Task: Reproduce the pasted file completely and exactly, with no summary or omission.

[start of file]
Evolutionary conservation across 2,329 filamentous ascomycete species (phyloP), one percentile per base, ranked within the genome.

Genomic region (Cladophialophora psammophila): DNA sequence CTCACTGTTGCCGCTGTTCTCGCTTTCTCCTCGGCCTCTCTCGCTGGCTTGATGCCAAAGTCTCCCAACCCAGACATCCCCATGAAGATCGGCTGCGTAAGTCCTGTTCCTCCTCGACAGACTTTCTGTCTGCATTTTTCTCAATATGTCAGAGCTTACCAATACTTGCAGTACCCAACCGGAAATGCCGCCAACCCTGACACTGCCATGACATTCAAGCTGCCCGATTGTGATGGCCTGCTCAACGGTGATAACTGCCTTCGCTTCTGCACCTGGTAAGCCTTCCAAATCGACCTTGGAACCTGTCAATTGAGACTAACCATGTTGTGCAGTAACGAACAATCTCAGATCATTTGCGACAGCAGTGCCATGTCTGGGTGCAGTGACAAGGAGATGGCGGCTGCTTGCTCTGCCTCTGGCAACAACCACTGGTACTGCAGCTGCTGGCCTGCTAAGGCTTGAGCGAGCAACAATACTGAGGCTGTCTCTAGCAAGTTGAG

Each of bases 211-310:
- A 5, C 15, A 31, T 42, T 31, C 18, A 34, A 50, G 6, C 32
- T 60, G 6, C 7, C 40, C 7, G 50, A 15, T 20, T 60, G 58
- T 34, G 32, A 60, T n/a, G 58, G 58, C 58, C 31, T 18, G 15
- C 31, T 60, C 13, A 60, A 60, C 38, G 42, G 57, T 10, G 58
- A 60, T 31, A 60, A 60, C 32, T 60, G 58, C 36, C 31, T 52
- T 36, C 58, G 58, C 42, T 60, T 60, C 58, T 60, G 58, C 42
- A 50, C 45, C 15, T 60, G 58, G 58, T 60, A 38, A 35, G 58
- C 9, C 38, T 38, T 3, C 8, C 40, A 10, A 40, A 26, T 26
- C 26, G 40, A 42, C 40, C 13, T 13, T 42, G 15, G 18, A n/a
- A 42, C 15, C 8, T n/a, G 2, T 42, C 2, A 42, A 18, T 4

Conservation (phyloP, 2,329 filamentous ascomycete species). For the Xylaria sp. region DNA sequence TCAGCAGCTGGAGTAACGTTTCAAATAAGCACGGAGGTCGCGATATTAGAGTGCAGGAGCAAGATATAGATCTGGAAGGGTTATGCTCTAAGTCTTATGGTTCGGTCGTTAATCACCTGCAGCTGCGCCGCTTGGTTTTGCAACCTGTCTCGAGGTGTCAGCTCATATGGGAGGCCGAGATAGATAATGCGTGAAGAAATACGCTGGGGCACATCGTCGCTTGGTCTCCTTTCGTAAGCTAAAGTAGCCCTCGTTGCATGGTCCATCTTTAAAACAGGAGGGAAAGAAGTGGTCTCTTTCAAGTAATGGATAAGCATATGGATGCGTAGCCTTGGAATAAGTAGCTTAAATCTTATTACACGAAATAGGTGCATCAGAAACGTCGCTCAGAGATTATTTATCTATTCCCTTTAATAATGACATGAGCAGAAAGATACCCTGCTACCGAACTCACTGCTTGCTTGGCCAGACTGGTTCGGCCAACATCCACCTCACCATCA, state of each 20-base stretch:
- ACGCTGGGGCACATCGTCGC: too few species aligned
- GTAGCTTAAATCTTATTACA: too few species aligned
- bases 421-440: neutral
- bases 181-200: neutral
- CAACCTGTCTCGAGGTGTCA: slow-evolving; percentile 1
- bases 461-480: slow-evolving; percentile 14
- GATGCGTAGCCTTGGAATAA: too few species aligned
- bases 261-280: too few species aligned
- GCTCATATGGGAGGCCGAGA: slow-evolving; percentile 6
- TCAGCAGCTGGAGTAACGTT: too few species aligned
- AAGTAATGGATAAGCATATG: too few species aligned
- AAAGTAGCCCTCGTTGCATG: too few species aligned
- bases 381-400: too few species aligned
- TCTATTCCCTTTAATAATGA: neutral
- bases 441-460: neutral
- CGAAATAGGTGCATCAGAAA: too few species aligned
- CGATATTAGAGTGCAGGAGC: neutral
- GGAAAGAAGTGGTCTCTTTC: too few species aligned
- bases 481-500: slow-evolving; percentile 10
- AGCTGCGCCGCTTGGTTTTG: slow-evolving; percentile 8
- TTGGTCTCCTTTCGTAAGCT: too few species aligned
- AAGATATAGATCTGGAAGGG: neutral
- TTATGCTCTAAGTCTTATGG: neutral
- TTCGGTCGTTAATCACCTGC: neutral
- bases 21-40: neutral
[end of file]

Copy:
Evolutionary conservation across 2,329 filamentous ascomycete species (phyloP), one percentile per base, ranked within the genome.

Genomic region (Cladophialophora psammophila): DNA sequence CTCACTGTTGCCGCTGTTCTCGCTTTCTCCTCGGCCTCTCTCGCTGGCTTGATGCCAAAGTCTCCCAACCCAGACATCCCCATGAAGATCGGCTGCGTAAGTCCTGTTCCTCCTCGACAGACTTTCTGTCTGCATTTTTCTCAATATGTCAGAGCTTACCAATACTTGCAGTACCCAACCGGAAATGCCGCCAACCCTGACACTGCCATGACATTCAAGCTGCCCGATTGTGATGGCCTGCTCAACGGTGATAACTGCCTTCGCTTCTGCACCTGGTAAGCCTTCCAAATCGACCTTGGAACCTGTCAATTGAGACTAACCATGTTGTGCAGTAACGAACAATCTCAGATCATTTGCGACAGCAGTGCCATGTCTGGGTGCAGTGACAAGGAGATGGCGGCTGCTTGCTCTGCCTCTGGCAACAACCACTGGTACTGCAGCTGCTGGCCTGCTAAGGCTTGAGCGAGCAACAATACTGAGGCTGTCTCTAGCAAGTTGAG

Each of bases 211-310:
- A 5, C 15, A 31, T 42, T 31, C 18, A 34, A 50, G 6, C 32
- T 60, G 6, C 7, C 40, C 7, G 50, A 15, T 20, T 60, G 58
- T 34, G 32, A 60, T n/a, G 58, G 58, C 58, C 31, T 18, G 15
- C 31, T 60, C 13, A 60, A 60, C 38, G 42, G 57, T 10, G 58
- A 60, T 31, A 60, A 60, C 32, T 60, G 58, C 36, C 31, T 52
- T 36, C 58, G 58, C 42, T 60, T 60, C 58, T 60, G 58, C 42
- A 50, C 45, C 15, T 60, G 58, G 58, T 60, A 38, A 35, G 58
- C 9, C 38, T 38, T 3, C 8, C 40, A 10, A 40, A 26, T 26
- C 26, G 40, A 42, C 40, C 13, T 13, T 42, G 15, G 18, A n/a
- A 42, C 15, C 8, T n/a, G 2, T 42, C 2, A 42, A 18, T 4

Conservation (phyloP, 2,329 filamentous ascomycete species). For the Xylaria sp. region DNA sequence TCAGCAGCTGGAGTAACGTTTCAAATAAGCACGGAGGTCGCGATATTAGAGTGCAGGAGCAAGATATAGATCTGGAAGGGTTATGCTCTAAGTCTTATGGTTCGGTCGTTAATCACCTGCAGCTGCGCCGCTTGGTTTTGCAACCTGTCTCGAGGTGTCAGCTCATATGGGAGGCCGAGATAGATAATGCGTGAAGAAATACGCTGGGGCACATCGTCGCTTGGTCTCCTTTCGTAAGCTAAAGTAGCCCTCGTTGCATGGTCCATCTTTAAAACAGGAGGGAAAGAAGTGGTCTCTTTCAAGTAATGGATAAGCATATGGATGCGTAGCCTTGGAATAAGTAGCTTAAATCTTATTACACGAAATAGGTGCATCAGAAACGTCGCTCAGAGATTATTTATCTATTCCCTTTAATAATGACATGAGCAGAAAGATACCCTGCTACCGAACTCACTGCTTGCTTGGCCAGACTGGTTCGGCCAACATCCACCTCACCATCA, state of each 20-base stretch:
- ACGCTGGGGCACATCGTCGC: too few species aligned
- GTAGCTTAAATCTTATTACA: too few species aligned
- bases 421-440: neutral
- bases 181-200: neutral
- CAACCTGTCTCGAGGTGTCA: slow-evolving; percentile 1
- bases 461-480: slow-evolving; percentile 14
- GATGCGTAGCCTTGGAATAA: too few species aligned
- bases 261-280: too few species aligned
- GCTCATATGGGAGGCCGAGA: slow-evolving; percentile 6
- TCAGCAGCTGGAGTAACGTT: too few species aligned
- AAGTAATGGATAAGCATATG: too few species aligned
- AAAGTAGCCCTCGTTGCATG: too few species aligned
- bases 381-400: too few species aligned
- TCTATTCCCTTTAATAATGA: neutral
- bases 441-460: neutral
- CGAAATAGGTGCATCAGAAA: too few species aligned
- CGATATTAGAGTGCAGGAGC: neutral
- GGAAAGAAGTGGTCTCTTTC: too few species aligned
- bases 481-500: slow-evolving; percentile 10
- AGCTGCGCCGCTTGGTTTTG: slow-evolving; percentile 8
- TTGGTCTCCTTTCGTAAGCT: too few species aligned
- AAGATATAGATCTGGAAGGG: neutral
- TTATGCTCTAAGTCTTATGG: neutral
- TTCGGTCGTTAATCACCTGC: neutral
- bases 21-40: neutral